NATO Summit Provides Opportunity for Reflection on the Organization's Strategy
By Dave Werthan, '13 | may, 2012
Local Chicago officials are not the only bureaucrats who have been busily preparing for the NATO summit. Similarly, NATO officials have been prepping the proverbial track for a victory lap following the Libyan intervention that concluded in October of last year. They should save their energy for the marathon they are still running in Afghanistan as well as the more strenuous mental calisthenics that will be required to reformulate NATO’s raison d'être.
When Ivo Daalder, the US Permanent Representative to NATO, spoke in Chicago earlier this year, he tallied the successes of Operation Unified Protector. The operation was truly an alliance, rather than American, effort. NATO acted with regional support from the Arab League and a legal mandate from the United Nations. Daalder even noted that for the first time in its history, NATO “ended an operation it started.” I would add that only one coalition soldier lost his life during the engagement, and that NATO officials developed three thoughtful criteria for military intervention: demonstrable need; a legal mandate; and regional support.
So what’s the problem with a bit of self-congratulation? First, it takes the focus away from the ongoing mission in Afghanistan and gives the impression that foreign interventions are safe, cheap, and short. The Libyan intervention (thankfully) exemplifies all of these qualities, but that is more the exception than the rule. In fact, in the run-up to the Libyan intervention then-Secretary of Defense Robert Gates said, “any future defense secretary who advises the president to again send a big American land army into Asia or into the Middle East or Africa should ‘have his head examined.” He likely had in mind the human and financial costs of Afghanistan after over a decade of sacrifice on the part of NATO and US troops: over 3,000 coalition casualties; roughly $100 billion of annual US expenditures; and a mixed (at best) record of establishing a functional, extremist-free state. When contemplating intervention in the future, as some have called for in Syria, NATO officials should consider the searing (and continuing) experience in Afghanistan rather than the anomalous experience in Libya.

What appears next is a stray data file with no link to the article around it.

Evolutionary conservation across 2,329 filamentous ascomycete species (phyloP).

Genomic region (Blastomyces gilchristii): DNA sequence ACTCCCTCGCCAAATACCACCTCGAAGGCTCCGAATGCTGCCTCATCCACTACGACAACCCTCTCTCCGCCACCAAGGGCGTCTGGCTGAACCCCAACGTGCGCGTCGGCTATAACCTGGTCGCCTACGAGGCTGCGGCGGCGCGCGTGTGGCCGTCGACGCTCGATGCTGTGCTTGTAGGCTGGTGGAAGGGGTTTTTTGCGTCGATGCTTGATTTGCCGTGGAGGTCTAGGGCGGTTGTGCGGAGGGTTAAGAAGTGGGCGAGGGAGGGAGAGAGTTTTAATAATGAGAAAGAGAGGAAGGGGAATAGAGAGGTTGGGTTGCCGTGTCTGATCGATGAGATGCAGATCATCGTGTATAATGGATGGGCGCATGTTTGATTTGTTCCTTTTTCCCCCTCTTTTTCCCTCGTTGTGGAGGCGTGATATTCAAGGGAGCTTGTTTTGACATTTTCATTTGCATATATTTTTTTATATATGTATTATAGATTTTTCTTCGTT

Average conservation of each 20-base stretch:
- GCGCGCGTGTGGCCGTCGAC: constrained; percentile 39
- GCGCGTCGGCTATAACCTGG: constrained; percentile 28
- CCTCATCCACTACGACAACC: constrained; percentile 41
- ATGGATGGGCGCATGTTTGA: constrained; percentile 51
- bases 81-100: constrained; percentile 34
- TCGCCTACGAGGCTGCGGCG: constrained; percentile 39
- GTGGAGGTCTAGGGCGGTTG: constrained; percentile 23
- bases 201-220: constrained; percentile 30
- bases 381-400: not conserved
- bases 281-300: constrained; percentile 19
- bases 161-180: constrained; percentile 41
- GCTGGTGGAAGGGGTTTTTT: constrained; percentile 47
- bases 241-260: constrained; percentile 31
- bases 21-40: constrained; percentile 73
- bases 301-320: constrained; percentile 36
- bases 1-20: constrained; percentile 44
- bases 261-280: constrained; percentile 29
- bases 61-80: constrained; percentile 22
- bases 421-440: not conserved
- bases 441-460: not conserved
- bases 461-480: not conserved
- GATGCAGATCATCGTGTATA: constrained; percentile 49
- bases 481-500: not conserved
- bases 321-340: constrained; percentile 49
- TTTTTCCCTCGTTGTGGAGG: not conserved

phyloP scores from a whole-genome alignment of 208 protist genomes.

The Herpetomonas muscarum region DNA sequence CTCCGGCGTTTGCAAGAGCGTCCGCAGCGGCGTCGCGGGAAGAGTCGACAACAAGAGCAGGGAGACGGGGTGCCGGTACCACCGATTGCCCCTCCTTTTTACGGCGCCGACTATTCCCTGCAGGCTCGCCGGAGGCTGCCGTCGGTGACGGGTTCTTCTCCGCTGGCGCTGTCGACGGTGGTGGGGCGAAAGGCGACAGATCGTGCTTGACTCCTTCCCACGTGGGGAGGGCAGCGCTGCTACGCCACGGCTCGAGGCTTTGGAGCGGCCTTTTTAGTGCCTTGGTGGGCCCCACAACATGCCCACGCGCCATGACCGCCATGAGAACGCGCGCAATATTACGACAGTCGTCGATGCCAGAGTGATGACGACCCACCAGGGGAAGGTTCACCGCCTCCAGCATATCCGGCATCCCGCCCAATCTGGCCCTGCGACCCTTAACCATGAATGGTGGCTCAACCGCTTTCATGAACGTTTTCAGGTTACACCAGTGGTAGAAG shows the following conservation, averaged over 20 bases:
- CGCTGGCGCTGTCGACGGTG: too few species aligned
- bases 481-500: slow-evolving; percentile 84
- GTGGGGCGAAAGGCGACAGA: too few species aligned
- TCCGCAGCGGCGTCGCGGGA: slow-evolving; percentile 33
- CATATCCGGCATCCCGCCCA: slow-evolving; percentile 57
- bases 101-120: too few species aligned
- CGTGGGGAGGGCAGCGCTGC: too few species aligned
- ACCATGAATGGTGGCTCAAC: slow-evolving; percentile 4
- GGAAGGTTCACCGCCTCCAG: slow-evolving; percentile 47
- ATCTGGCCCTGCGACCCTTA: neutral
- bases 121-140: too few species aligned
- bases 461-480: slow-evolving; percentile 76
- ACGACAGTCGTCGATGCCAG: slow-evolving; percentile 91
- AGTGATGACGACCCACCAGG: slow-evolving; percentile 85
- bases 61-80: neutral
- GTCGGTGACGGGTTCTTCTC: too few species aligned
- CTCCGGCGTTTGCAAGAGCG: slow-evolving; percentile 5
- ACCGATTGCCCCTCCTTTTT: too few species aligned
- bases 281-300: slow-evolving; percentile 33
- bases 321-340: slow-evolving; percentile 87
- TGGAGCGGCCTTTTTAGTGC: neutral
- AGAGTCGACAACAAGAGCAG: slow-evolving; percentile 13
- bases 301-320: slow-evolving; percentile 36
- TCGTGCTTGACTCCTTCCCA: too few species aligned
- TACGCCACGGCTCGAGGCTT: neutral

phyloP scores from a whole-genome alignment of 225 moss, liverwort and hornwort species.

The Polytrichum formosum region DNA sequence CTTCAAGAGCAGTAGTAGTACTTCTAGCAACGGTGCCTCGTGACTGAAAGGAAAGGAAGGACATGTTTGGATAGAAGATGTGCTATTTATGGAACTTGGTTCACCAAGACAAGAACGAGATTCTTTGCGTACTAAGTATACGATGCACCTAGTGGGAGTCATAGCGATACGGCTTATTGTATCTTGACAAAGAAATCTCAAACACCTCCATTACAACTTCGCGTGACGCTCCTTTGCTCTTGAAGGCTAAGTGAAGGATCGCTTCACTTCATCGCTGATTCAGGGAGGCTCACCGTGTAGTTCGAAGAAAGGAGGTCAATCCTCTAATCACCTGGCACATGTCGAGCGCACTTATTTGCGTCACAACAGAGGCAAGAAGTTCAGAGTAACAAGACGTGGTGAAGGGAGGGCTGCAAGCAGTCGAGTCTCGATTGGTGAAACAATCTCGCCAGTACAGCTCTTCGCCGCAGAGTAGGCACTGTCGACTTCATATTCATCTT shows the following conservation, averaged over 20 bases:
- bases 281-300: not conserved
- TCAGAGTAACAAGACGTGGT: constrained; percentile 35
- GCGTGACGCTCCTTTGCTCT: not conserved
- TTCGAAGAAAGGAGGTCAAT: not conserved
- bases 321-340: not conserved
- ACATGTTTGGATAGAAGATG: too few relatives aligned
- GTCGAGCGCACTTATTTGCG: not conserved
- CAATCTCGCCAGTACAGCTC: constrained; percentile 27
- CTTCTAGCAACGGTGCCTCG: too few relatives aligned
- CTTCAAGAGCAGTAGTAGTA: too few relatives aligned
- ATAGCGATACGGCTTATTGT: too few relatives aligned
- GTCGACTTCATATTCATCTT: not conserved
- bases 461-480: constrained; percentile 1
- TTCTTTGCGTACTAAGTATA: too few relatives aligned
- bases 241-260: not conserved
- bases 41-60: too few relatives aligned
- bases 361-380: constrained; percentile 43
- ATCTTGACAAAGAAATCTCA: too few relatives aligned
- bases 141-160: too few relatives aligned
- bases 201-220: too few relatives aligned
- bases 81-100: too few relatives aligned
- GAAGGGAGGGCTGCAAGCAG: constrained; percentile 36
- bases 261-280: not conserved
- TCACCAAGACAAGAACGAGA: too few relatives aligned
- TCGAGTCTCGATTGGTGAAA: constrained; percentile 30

The heads of state, and President Obama most importantly, should also better integrate NATO operations with broader strategic goals. As cartoonishly evil as Muammar Gaddafi was, removing him from power was low on virtually every member country’s list of national security needs. Doing so also complicated efforts to achieve higher-priority goals. Russia and China agreed not to block the UN mandate for NATO troops to “protect civilians” in Libya only after extensive negotiations. When it became clear that regime change was in fact the goal of the operation, Russian and Chinese cooperation reportedly evaporated on more important diplomatic efforts related to Iran. One can imagine President Obama’s frustration that a NATO action he appeared skeptical of from the beginning might jeopardize one of the most important foreign policy initiatives of his administration. In Chicago, President Obama should remind his more-eager-to-intervene counterparts of the need to prioritize.
Overall, NATO troops and functionaries deserve the praise they receive for their conduct in Libya. The decision makers who choose when to deploy those forces, however, should recall that the Libyan operation forced diplomatic tradeoffs and that it went far better than past performance might have predicted. The criteria they established for intervention should be the necessary, but not the sufficient, justification for any future NATO operation. Leaders must also integrate strategic considerations into the equation.